Now, that we’ve cleared up what fasted training actually is, let’s discuss why someone would want to train fasted anyway.
Increased Fat Burning
Scientific research has clearly shown that fasted cardio burns considerably more body fat than performing the same cardio session in a fed state. In fact, a 2016 systematic review collecting data from 27 different studies concluded:
“… aerobic exercise performed in the fasted state induces higher fat oxidation than exercise performed in the fed state.”
The reason fat burning is increased when you’re fasted is that the body will burn the nutrients that are readily available first. This means that if you have recently eaten a meal, your body will use the nutrients from that meal to power your body during exercise. Once it’s “burned” through those calories, it will then begin tapping into its energy stores (i.e. body fat) to satisfy its energy needs.
So, if you want to “force” your body to burn fat for fuel during training you want to train fasted and keep the intensity relatively low to moderate as the higher intensity you train, the more your body shifts from burning fat to glycogen (stored glucose) for energy.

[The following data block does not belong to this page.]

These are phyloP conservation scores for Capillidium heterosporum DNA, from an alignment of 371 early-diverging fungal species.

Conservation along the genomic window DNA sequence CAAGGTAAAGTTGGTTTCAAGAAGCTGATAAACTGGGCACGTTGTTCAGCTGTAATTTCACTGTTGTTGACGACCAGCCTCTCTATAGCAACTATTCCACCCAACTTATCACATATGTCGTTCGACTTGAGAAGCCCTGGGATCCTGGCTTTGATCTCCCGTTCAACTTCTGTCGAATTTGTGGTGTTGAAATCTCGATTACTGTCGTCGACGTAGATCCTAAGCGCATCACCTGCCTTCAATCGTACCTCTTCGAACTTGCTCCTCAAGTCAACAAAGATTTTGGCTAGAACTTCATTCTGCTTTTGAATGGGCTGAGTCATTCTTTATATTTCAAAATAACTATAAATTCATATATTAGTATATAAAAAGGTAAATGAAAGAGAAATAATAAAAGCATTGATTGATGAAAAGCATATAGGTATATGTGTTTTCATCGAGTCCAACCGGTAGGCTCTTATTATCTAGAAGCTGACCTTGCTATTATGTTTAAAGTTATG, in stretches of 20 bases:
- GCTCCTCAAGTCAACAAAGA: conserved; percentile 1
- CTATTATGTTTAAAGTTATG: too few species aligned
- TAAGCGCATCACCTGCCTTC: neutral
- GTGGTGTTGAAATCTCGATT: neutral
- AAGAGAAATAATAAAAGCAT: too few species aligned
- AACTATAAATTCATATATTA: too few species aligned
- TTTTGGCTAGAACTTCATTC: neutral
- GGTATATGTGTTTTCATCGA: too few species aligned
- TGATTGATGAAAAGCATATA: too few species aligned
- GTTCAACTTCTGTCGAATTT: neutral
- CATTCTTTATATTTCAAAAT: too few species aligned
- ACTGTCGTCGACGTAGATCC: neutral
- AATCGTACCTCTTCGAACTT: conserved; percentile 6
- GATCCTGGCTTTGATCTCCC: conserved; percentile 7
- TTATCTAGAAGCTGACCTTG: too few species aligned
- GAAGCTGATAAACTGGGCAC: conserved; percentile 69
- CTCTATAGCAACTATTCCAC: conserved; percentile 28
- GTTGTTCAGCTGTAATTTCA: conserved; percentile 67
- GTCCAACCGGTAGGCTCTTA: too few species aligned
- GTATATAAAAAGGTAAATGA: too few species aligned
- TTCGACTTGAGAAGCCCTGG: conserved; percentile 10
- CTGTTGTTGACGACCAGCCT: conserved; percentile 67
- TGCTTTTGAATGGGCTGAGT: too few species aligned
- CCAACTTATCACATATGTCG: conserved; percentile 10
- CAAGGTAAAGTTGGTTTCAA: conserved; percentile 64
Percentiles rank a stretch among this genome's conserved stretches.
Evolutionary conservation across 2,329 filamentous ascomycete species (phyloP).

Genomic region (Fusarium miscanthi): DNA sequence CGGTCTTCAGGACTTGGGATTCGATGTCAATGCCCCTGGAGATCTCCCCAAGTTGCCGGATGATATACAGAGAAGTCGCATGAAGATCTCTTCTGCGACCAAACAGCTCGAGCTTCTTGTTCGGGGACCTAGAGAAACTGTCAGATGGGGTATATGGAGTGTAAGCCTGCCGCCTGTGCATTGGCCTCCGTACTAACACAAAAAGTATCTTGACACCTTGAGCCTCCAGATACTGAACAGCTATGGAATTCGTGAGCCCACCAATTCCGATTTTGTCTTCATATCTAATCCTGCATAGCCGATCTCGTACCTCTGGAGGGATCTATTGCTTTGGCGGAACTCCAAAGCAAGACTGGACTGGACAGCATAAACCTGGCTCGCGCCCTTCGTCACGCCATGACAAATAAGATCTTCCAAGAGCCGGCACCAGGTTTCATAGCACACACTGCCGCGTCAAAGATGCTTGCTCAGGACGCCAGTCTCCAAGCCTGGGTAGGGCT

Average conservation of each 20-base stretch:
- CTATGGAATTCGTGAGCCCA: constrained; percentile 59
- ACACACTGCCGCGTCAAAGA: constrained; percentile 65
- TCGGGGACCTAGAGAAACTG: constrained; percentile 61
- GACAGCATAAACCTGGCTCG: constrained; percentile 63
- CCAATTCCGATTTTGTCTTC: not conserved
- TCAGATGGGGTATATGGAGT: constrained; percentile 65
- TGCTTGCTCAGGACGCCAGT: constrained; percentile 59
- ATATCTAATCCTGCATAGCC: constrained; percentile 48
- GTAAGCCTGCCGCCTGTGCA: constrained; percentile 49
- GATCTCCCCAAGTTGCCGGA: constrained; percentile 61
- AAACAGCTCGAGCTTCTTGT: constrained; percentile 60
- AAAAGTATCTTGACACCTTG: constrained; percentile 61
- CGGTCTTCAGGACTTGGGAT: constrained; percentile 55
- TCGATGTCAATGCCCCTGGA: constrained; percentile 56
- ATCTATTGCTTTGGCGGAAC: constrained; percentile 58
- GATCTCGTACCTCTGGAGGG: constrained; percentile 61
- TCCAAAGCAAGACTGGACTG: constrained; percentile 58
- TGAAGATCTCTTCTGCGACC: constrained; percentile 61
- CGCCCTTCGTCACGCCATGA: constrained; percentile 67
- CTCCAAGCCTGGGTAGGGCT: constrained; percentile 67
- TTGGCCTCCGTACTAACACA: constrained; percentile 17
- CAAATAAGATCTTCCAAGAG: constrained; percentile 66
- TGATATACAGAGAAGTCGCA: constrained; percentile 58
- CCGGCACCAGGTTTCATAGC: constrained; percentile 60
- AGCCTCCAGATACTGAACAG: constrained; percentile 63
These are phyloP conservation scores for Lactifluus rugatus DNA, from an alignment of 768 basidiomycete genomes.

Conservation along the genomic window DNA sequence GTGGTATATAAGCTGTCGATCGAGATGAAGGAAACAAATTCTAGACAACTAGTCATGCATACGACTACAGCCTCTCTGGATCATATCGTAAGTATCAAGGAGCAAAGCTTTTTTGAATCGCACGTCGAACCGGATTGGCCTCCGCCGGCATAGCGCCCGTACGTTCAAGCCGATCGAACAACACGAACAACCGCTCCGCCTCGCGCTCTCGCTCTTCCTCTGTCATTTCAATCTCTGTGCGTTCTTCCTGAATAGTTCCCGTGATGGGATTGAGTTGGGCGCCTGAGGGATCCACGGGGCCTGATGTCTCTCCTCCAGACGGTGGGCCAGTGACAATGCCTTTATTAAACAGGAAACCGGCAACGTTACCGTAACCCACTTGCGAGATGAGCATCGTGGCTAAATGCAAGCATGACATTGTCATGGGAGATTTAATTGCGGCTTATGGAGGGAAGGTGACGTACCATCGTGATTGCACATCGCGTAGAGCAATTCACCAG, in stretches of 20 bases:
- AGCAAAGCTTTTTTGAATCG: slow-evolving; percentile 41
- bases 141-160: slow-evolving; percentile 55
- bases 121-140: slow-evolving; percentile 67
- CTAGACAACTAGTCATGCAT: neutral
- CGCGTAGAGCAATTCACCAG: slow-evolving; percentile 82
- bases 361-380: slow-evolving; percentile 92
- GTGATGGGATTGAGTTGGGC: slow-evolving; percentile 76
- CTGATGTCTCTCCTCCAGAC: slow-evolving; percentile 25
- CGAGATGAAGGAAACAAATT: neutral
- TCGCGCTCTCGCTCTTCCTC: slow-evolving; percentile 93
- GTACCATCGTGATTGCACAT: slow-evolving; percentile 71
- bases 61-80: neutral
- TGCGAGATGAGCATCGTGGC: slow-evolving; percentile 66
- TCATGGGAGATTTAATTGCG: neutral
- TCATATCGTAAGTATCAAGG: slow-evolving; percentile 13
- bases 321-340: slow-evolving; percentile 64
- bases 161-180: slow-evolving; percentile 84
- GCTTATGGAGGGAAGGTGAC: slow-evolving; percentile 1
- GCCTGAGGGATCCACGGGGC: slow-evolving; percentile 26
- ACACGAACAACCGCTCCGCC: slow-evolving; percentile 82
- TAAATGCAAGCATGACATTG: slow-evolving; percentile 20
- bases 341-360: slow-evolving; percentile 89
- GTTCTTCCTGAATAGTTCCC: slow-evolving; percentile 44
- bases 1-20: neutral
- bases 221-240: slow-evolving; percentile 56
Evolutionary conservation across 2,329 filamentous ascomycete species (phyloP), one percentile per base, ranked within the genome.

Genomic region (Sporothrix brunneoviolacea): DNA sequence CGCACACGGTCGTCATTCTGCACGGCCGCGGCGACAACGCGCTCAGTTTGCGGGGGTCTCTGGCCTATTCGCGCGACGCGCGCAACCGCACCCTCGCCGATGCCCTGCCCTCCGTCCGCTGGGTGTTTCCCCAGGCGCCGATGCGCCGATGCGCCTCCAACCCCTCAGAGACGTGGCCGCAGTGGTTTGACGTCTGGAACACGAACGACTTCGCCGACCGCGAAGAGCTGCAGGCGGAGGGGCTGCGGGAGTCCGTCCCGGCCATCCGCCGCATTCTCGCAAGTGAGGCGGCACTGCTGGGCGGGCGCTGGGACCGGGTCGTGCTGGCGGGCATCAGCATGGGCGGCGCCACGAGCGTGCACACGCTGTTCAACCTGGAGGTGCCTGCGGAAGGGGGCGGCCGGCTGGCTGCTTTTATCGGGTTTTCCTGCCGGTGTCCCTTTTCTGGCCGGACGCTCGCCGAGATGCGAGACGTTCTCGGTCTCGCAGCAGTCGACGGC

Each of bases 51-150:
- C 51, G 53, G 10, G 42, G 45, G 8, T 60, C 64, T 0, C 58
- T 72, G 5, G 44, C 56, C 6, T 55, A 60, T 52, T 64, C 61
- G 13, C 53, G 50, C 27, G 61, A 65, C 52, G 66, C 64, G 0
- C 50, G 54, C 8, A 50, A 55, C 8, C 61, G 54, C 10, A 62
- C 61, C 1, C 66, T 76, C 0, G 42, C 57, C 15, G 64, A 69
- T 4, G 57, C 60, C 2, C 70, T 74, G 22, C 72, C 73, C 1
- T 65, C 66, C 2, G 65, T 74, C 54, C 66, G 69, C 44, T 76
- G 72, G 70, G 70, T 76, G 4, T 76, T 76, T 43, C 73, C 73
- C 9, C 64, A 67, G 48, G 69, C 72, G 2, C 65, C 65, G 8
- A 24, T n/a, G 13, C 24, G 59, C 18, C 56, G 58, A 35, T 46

Everyone, no matter how genetically gifted they may be, struggles with stubborn body fat in one way or another. What makes certain body fat more “stubborn” than other fat is two-fold:
● The ratio of alpha:beta receptors the fat cells have
● The amount of blood flow it receives.
To keep things simple, fat cells have two types of receptors — alpha receptors and beta receptors.[3,4]
● Alpha receptors — reduce fat burning
● Beta receptors — encourage fat burning
The more alpha receptors an adipocyte (fat) cell has, the more resistant it is to releasing its stored fatty acids to be burned for energy. Conversely,the more beta receptors it has, the “easier” it is to access and burn.